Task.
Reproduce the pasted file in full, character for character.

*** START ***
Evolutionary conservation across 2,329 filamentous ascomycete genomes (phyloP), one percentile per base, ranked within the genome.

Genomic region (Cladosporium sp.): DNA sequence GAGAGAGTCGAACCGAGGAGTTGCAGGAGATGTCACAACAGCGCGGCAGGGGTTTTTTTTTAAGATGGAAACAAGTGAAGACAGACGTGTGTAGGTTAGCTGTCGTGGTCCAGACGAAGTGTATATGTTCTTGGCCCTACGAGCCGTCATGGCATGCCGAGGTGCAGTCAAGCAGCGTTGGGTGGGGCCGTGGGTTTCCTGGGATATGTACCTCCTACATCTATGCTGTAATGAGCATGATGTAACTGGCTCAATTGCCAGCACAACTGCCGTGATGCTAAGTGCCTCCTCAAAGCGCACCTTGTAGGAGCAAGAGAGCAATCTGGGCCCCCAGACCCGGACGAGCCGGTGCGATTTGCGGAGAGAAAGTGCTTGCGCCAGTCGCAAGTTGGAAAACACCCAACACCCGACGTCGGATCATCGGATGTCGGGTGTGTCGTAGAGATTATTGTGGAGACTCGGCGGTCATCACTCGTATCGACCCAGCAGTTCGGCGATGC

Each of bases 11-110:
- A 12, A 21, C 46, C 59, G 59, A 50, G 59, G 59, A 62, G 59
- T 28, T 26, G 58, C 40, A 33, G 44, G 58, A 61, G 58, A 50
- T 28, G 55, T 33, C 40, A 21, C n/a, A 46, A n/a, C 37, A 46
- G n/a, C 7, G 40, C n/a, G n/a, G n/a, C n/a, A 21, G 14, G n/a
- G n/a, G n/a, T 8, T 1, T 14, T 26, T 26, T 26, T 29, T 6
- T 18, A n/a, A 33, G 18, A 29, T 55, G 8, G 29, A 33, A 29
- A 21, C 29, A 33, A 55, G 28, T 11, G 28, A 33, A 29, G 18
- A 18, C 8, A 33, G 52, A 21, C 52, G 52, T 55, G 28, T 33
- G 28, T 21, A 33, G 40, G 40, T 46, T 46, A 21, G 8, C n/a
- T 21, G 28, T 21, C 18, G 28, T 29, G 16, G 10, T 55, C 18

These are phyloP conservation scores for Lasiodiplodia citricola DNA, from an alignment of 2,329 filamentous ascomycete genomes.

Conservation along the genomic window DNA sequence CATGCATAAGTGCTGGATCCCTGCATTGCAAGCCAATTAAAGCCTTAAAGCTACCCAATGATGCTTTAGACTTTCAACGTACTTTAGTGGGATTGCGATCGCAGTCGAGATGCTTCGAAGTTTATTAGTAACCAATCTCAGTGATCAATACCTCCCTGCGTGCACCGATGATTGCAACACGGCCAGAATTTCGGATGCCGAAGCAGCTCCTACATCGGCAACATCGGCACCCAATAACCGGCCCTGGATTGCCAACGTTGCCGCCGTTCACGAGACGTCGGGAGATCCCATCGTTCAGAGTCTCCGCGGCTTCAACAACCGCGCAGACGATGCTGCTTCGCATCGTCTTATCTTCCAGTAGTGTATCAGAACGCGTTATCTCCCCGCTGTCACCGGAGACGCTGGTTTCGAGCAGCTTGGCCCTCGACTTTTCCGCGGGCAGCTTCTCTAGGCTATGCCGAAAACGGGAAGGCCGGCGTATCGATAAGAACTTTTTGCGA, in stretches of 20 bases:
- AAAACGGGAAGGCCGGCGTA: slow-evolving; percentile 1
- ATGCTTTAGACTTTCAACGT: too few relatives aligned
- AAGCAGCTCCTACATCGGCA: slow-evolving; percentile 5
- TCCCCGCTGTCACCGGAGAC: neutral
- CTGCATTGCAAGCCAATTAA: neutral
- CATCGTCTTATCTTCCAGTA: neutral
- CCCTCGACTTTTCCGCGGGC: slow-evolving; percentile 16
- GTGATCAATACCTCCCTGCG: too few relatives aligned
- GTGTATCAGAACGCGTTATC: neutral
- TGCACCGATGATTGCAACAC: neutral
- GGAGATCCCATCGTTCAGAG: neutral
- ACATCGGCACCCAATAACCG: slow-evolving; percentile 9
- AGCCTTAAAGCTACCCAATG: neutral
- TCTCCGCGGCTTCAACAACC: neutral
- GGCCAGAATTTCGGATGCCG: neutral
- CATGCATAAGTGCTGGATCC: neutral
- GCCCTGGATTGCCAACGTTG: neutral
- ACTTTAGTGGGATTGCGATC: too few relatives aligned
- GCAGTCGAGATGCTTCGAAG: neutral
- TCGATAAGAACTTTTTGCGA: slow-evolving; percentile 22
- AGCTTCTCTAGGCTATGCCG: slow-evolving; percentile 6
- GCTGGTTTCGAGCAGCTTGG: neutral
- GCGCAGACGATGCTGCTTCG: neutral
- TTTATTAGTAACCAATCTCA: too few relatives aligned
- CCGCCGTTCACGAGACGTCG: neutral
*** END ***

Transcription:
Evolutionary conservation across 2,329 filamentous ascomycete genomes (phyloP), one percentile per base, ranked within the genome.

Genomic region (Cladosporium sp.): DNA sequence GAGAGAGTCGAACCGAGGAGTTGCAGGAGATGTCACAACAGCGCGGCAGGGGTTTTTTTTTAAGATGGAAACAAGTGAAGACAGACGTGTGTAGGTTAGCTGTCGTGGTCCAGACGAAGTGTATATGTTCTTGGCCCTACGAGCCGTCATGGCATGCCGAGGTGCAGTCAAGCAGCGTTGGGTGGGGCCGTGGGTTTCCTGGGATATGTACCTCCTACATCTATGCTGTAATGAGCATGATGTAACTGGCTCAATTGCCAGCACAACTGCCGTGATGCTAAGTGCCTCCTCAAAGCGCACCTTGTAGGAGCAAGAGAGCAATCTGGGCCCCCAGACCCGGACGAGCCGGTGCGATTTGCGGAGAGAAAGTGCTTGCGCCAGTCGCAAGTTGGAAAACACCCAACACCCGACGTCGGATCATCGGATGTCGGGTGTGTCGTAGAGATTATTGTGGAGACTCGGCGGTCATCACTCGTATCGACCCAGCAGTTCGGCGATGC

Each of bases 11-110:
- A 12, A 21, C 46, C 59, G 59, A 50, G 59, G 59, A 62, G 59
- T 28, T 26, G 58, C 40, A 33, G 44, G 58, A 61, G 58, A 50
- T 28, G 55, T 33, C 40, A 21, C n/a, A 46, A n/a, C 37, A 46
- G n/a, C 7, G 40, C n/a, G n/a, G n/a, C n/a, A 21, G 14, G n/a
- G n/a, G n/a, T 8, T 1, T 14, T 26, T 26, T 26, T 29, T 6
- T 18, A n/a, A 33, G 18, A 29, T 55, G 8, G 29, A 33, A 29
- A 21, C 29, A 33, A 55, G 28, T 11, G 28, A 33, A 29, G 18
- A 18, C 8, A 33, G 52, A 21, C 52, G 52, T 55, G 28, T 33
- G 28, T 21, A 33, G 40, G 40, T 46, T 46, A 21, G 8, C n/a
- T 21, G 28, T 21, C 18, G 28, T 29, G 16, G 10, T 55, C 18

These are phyloP conservation scores for Lasiodiplodia citricola DNA, from an alignment of 2,329 filamentous ascomycete genomes.

Conservation along the genomic window DNA sequence CATGCATAAGTGCTGGATCCCTGCATTGCAAGCCAATTAAAGCCTTAAAGCTACCCAATGATGCTTTAGACTTTCAACGTACTTTAGTGGGATTGCGATCGCAGTCGAGATGCTTCGAAGTTTATTAGTAACCAATCTCAGTGATCAATACCTCCCTGCGTGCACCGATGATTGCAACACGGCCAGAATTTCGGATGCCGAAGCAGCTCCTACATCGGCAACATCGGCACCCAATAACCGGCCCTGGATTGCCAACGTTGCCGCCGTTCACGAGACGTCGGGAGATCCCATCGTTCAGAGTCTCCGCGGCTTCAACAACCGCGCAGACGATGCTGCTTCGCATCGTCTTATCTTCCAGTAGTGTATCAGAACGCGTTATCTCCCCGCTGTCACCGGAGACGCTGGTTTCGAGCAGCTTGGCCCTCGACTTTTCCGCGGGCAGCTTCTCTAGGCTATGCCGAAAACGGGAAGGCCGGCGTATCGATAAGAACTTTTTGCGA, in stretches of 20 bases:
- AAAACGGGAAGGCCGGCGTA: slow-evolving; percentile 1
- ATGCTTTAGACTTTCAACGT: too few relatives aligned
- AAGCAGCTCCTACATCGGCA: slow-evolving; percentile 5
- TCCCCGCTGTCACCGGAGAC: neutral
- CTGCATTGCAAGCCAATTAA: neutral
- CATCGTCTTATCTTCCAGTA: neutral
- CCCTCGACTTTTCCGCGGGC: slow-evolving; percentile 16
- GTGATCAATACCTCCCTGCG: too few relatives aligned
- GTGTATCAGAACGCGTTATC: neutral
- TGCACCGATGATTGCAACAC: neutral
- GGAGATCCCATCGTTCAGAG: neutral
- ACATCGGCACCCAATAACCG: slow-evolving; percentile 9
- AGCCTTAAAGCTACCCAATG: neutral
- TCTCCGCGGCTTCAACAACC: neutral
- GGCCAGAATTTCGGATGCCG: neutral
- CATGCATAAGTGCTGGATCC: neutral
- GCCCTGGATTGCCAACGTTG: neutral
- ACTTTAGTGGGATTGCGATC: too few relatives aligned
- GCAGTCGAGATGCTTCGAAG: neutral
- TCGATAAGAACTTTTTGCGA: slow-evolving; percentile 22
- AGCTTCTCTAGGCTATGCCG: slow-evolving; percentile 6
- GCTGGTTTCGAGCAGCTTGG: neutral
- GCGCAGACGATGCTGCTTCG: neutral
- TTTATTAGTAACCAATCTCA: too few relatives aligned
- CCGCCGTTCACGAGACGTCG: neutral